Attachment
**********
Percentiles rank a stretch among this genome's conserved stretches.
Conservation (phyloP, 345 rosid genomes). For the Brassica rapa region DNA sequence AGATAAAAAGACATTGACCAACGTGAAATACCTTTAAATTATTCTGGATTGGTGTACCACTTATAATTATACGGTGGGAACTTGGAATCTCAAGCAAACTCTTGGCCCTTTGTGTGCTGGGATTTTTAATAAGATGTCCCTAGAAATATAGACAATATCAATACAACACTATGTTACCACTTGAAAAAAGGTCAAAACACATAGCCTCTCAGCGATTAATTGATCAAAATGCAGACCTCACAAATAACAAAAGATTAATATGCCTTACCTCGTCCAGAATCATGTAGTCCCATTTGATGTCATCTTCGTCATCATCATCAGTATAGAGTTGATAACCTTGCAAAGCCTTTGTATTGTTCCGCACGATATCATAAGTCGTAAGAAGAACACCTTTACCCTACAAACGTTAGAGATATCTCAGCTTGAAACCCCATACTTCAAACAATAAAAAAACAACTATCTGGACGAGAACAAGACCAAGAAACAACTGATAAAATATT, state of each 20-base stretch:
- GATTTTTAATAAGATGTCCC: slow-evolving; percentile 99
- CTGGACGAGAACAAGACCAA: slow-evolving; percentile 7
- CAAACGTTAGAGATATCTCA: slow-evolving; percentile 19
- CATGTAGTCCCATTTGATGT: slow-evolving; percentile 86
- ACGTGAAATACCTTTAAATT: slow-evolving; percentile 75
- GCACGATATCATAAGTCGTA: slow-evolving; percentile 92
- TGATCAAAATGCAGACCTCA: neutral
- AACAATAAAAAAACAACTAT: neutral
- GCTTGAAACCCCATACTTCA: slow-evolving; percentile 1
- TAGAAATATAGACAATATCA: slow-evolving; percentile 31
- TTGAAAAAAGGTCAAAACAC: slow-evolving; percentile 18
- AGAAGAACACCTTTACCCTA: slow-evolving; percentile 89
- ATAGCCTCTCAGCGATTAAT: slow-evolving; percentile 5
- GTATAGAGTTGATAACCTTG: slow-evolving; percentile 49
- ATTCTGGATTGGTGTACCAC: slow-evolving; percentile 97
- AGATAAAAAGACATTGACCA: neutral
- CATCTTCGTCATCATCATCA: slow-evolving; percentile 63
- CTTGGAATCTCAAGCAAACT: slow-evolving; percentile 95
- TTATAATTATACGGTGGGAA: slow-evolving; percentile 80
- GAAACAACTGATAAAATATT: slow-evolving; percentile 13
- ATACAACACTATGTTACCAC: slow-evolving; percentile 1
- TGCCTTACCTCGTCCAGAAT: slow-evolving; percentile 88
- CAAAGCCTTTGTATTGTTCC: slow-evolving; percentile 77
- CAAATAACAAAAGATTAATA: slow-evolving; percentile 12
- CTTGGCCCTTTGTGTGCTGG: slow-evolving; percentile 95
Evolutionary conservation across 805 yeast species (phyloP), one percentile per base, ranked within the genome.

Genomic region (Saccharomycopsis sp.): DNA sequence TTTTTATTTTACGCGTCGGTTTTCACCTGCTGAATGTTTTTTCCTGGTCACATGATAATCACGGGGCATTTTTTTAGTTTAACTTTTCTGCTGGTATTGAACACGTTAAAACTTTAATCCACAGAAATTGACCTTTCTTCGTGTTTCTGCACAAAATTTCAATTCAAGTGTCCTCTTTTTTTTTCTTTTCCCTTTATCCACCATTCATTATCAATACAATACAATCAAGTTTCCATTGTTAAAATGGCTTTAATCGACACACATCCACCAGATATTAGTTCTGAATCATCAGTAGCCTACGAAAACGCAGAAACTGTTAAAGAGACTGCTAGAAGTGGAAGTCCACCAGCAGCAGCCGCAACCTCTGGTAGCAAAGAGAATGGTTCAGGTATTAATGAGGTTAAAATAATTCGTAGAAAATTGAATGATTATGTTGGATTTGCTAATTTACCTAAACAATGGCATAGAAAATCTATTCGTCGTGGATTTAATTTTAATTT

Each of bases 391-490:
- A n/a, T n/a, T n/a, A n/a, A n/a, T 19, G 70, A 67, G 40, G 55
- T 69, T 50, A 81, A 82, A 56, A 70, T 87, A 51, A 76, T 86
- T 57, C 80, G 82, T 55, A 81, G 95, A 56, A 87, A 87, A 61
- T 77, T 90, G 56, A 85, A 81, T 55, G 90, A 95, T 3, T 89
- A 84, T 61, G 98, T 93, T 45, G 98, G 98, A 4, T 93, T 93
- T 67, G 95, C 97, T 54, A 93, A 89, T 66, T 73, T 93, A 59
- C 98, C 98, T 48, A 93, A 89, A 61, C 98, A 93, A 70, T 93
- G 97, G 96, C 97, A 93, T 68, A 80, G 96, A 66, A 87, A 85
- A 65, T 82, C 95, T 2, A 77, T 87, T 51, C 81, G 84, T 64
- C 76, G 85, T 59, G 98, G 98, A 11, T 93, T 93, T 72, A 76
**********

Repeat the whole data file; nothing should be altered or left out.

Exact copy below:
Percentiles rank a stretch among this genome's conserved stretches.
Conservation (phyloP, 345 rosid genomes). For the Brassica rapa region DNA sequence AGATAAAAAGACATTGACCAACGTGAAATACCTTTAAATTATTCTGGATTGGTGTACCACTTATAATTATACGGTGGGAACTTGGAATCTCAAGCAAACTCTTGGCCCTTTGTGTGCTGGGATTTTTAATAAGATGTCCCTAGAAATATAGACAATATCAATACAACACTATGTTACCACTTGAAAAAAGGTCAAAACACATAGCCTCTCAGCGATTAATTGATCAAAATGCAGACCTCACAAATAACAAAAGATTAATATGCCTTACCTCGTCCAGAATCATGTAGTCCCATTTGATGTCATCTTCGTCATCATCATCAGTATAGAGTTGATAACCTTGCAAAGCCTTTGTATTGTTCCGCACGATATCATAAGTCGTAAGAAGAACACCTTTACCCTACAAACGTTAGAGATATCTCAGCTTGAAACCCCATACTTCAAACAATAAAAAAACAACTATCTGGACGAGAACAAGACCAAGAAACAACTGATAAAATATT, state of each 20-base stretch:
- GATTTTTAATAAGATGTCCC: slow-evolving; percentile 99
- CTGGACGAGAACAAGACCAA: slow-evolving; percentile 7
- CAAACGTTAGAGATATCTCA: slow-evolving; percentile 19
- CATGTAGTCCCATTTGATGT: slow-evolving; percentile 86
- ACGTGAAATACCTTTAAATT: slow-evolving; percentile 75
- GCACGATATCATAAGTCGTA: slow-evolving; percentile 92
- TGATCAAAATGCAGACCTCA: neutral
- AACAATAAAAAAACAACTAT: neutral
- GCTTGAAACCCCATACTTCA: slow-evolving; percentile 1
- TAGAAATATAGACAATATCA: slow-evolving; percentile 31
- TTGAAAAAAGGTCAAAACAC: slow-evolving; percentile 18
- AGAAGAACACCTTTACCCTA: slow-evolving; percentile 89
- ATAGCCTCTCAGCGATTAAT: slow-evolving; percentile 5
- GTATAGAGTTGATAACCTTG: slow-evolving; percentile 49
- ATTCTGGATTGGTGTACCAC: slow-evolving; percentile 97
- AGATAAAAAGACATTGACCA: neutral
- CATCTTCGTCATCATCATCA: slow-evolving; percentile 63
- CTTGGAATCTCAAGCAAACT: slow-evolving; percentile 95
- TTATAATTATACGGTGGGAA: slow-evolving; percentile 80
- GAAACAACTGATAAAATATT: slow-evolving; percentile 13
- ATACAACACTATGTTACCAC: slow-evolving; percentile 1
- TGCCTTACCTCGTCCAGAAT: slow-evolving; percentile 88
- CAAAGCCTTTGTATTGTTCC: slow-evolving; percentile 77
- CAAATAACAAAAGATTAATA: slow-evolving; percentile 12
- CTTGGCCCTTTGTGTGCTGG: slow-evolving; percentile 95
Evolutionary conservation across 805 yeast species (phyloP), one percentile per base, ranked within the genome.

Genomic region (Saccharomycopsis sp.): DNA sequence TTTTTATTTTACGCGTCGGTTTTCACCTGCTGAATGTTTTTTCCTGGTCACATGATAATCACGGGGCATTTTTTTAGTTTAACTTTTCTGCTGGTATTGAACACGTTAAAACTTTAATCCACAGAAATTGACCTTTCTTCGTGTTTCTGCACAAAATTTCAATTCAAGTGTCCTCTTTTTTTTTCTTTTCCCTTTATCCACCATTCATTATCAATACAATACAATCAAGTTTCCATTGTTAAAATGGCTTTAATCGACACACATCCACCAGATATTAGTTCTGAATCATCAGTAGCCTACGAAAACGCAGAAACTGTTAAAGAGACTGCTAGAAGTGGAAGTCCACCAGCAGCAGCCGCAACCTCTGGTAGCAAAGAGAATGGTTCAGGTATTAATGAGGTTAAAATAATTCGTAGAAAATTGAATGATTATGTTGGATTTGCTAATTTACCTAAACAATGGCATAGAAAATCTATTCGTCGTGGATTTAATTTTAATTT

Each of bases 391-490:
- A n/a, T n/a, T n/a, A n/a, A n/a, T 19, G 70, A 67, G 40, G 55
- T 69, T 50, A 81, A 82, A 56, A 70, T 87, A 51, A 76, T 86
- T 57, C 80, G 82, T 55, A 81, G 95, A 56, A 87, A 87, A 61
- T 77, T 90, G 56, A 85, A 81, T 55, G 90, A 95, T 3, T 89
- A 84, T 61, G 98, T 93, T 45, G 98, G 98, A 4, T 93, T 93
- T 67, G 95, C 97, T 54, A 93, A 89, T 66, T 73, T 93, A 59
- C 98, C 98, T 48, A 93, A 89, A 61, C 98, A 93, A 70, T 93
- G 97, G 96, C 97, A 93, T 68, A 80, G 96, A 66, A 87, A 85
- A 65, T 82, C 95, T 2, A 77, T 87, T 51, C 81, G 84, T 64
- C 76, G 85, T 59, G 98, G 98, A 11, T 93, T 93, T 72, A 76